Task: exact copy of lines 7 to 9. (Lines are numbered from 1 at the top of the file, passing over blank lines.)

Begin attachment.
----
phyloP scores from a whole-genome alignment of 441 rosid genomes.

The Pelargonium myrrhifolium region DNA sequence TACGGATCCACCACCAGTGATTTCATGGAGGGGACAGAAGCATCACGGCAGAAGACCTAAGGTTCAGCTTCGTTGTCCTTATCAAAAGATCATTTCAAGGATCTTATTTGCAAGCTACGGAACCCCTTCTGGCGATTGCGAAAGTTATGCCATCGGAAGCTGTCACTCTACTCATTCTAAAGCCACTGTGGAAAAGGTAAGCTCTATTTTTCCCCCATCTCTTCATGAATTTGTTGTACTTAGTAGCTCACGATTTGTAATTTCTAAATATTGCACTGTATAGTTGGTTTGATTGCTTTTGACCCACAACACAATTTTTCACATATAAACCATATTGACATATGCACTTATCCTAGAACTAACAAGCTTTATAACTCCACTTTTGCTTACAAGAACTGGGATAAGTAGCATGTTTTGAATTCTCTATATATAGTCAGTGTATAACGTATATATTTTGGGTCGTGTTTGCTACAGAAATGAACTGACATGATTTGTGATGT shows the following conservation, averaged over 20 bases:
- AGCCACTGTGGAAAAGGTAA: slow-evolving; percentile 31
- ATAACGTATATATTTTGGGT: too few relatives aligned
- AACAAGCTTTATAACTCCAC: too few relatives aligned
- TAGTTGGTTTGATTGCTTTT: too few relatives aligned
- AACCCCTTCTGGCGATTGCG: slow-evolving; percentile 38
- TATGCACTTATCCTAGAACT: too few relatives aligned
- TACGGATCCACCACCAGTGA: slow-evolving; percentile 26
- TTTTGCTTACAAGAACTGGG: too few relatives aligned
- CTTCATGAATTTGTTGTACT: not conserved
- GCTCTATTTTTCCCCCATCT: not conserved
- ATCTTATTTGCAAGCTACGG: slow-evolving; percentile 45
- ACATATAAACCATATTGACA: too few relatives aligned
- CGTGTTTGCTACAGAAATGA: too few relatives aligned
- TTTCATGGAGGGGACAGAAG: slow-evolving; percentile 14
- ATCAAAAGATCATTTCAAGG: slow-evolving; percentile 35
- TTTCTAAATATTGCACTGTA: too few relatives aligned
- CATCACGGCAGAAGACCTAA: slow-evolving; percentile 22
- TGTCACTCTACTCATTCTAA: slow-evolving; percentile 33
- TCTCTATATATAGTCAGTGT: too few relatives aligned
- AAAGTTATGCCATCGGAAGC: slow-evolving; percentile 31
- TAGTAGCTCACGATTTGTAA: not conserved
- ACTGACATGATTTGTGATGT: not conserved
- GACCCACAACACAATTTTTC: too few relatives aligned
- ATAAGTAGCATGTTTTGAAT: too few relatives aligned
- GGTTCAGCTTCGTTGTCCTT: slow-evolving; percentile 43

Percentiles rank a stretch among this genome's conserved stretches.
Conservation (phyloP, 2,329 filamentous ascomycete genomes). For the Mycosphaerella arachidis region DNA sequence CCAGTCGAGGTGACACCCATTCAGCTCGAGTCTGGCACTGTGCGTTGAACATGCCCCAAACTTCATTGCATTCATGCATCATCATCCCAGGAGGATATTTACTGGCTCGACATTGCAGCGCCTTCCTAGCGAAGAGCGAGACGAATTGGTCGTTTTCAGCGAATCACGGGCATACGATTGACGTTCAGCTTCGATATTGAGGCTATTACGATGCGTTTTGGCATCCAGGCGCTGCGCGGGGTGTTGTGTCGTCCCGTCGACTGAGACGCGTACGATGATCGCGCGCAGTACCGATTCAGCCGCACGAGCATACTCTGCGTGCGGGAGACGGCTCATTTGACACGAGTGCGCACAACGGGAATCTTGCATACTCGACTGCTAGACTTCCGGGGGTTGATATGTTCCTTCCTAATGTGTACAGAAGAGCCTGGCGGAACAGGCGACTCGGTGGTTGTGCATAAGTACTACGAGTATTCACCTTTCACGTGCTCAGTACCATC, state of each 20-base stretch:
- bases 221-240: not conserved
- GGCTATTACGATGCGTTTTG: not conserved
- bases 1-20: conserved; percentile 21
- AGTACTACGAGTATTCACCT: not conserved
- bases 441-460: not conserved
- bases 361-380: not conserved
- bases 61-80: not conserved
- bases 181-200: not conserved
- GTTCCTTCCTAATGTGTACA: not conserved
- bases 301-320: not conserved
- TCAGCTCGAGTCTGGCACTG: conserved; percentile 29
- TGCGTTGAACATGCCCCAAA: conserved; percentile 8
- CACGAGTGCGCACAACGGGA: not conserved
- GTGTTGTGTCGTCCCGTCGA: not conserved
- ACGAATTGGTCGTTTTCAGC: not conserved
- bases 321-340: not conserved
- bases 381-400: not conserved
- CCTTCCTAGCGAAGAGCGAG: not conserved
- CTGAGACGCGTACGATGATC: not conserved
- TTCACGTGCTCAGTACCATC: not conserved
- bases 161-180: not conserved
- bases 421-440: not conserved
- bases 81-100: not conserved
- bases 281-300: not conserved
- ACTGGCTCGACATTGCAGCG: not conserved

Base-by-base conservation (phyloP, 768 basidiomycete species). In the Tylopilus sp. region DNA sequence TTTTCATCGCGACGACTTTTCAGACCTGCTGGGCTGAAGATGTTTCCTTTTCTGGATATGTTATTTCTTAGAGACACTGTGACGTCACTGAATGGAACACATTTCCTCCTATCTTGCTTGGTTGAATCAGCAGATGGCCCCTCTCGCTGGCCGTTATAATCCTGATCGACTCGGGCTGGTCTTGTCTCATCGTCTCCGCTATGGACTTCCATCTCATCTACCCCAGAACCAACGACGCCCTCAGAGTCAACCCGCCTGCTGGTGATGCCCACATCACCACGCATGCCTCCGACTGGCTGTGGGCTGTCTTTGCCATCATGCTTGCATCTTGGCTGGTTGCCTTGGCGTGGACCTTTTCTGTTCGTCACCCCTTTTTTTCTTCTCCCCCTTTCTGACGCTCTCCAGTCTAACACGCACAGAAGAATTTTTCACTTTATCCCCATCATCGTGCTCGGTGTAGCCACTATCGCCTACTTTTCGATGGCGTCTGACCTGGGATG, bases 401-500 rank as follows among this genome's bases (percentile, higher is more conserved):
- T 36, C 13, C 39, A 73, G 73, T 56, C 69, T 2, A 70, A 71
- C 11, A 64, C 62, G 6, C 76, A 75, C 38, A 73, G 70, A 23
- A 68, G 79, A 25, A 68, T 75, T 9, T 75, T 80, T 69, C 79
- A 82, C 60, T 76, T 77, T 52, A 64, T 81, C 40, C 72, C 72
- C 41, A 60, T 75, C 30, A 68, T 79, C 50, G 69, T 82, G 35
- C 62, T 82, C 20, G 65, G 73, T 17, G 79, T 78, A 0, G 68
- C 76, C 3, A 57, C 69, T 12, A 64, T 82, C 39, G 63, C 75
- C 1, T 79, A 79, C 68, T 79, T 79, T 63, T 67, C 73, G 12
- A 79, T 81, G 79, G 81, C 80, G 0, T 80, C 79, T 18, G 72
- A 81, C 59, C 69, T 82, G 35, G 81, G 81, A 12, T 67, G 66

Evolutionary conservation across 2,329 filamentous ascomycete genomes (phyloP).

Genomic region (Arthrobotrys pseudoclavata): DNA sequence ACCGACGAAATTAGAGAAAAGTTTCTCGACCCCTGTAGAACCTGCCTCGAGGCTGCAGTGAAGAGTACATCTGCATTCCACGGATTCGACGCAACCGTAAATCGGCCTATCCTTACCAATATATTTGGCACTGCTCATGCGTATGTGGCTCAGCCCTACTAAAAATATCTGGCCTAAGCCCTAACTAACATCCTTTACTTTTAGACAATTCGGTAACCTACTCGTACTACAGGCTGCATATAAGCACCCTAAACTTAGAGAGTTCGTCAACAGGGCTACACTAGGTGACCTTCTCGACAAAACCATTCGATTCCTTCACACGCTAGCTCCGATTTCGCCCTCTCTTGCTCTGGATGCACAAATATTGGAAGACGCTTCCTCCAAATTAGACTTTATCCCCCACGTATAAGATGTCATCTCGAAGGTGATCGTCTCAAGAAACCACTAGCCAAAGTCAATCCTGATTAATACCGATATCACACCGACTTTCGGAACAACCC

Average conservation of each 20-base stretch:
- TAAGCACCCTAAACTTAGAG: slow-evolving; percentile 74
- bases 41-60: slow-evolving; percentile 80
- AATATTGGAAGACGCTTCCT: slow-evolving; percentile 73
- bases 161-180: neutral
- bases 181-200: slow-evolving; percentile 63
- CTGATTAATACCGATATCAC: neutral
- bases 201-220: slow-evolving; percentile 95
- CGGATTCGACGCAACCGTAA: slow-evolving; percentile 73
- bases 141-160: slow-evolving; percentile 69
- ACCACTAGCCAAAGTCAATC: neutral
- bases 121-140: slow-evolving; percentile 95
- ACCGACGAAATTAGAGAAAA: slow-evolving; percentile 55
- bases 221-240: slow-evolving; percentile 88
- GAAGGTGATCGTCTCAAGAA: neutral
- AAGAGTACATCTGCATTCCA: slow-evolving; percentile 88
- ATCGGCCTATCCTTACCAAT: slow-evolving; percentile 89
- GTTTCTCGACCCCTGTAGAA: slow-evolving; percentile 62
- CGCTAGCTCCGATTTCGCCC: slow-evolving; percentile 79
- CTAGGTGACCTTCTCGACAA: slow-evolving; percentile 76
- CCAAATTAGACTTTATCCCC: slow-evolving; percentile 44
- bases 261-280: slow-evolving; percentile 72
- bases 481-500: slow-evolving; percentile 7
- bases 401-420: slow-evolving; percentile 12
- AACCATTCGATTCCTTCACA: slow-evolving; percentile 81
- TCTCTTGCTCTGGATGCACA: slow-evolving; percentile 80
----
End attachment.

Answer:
- AACCCCTTCTGGCGATTGCG: slow-evolving; percentile 38
- TATGCACTTATCCTAGAACT: too few relatives aligned
- TACGGATCCACCACCAGTGA: slow-evolving; percentile 26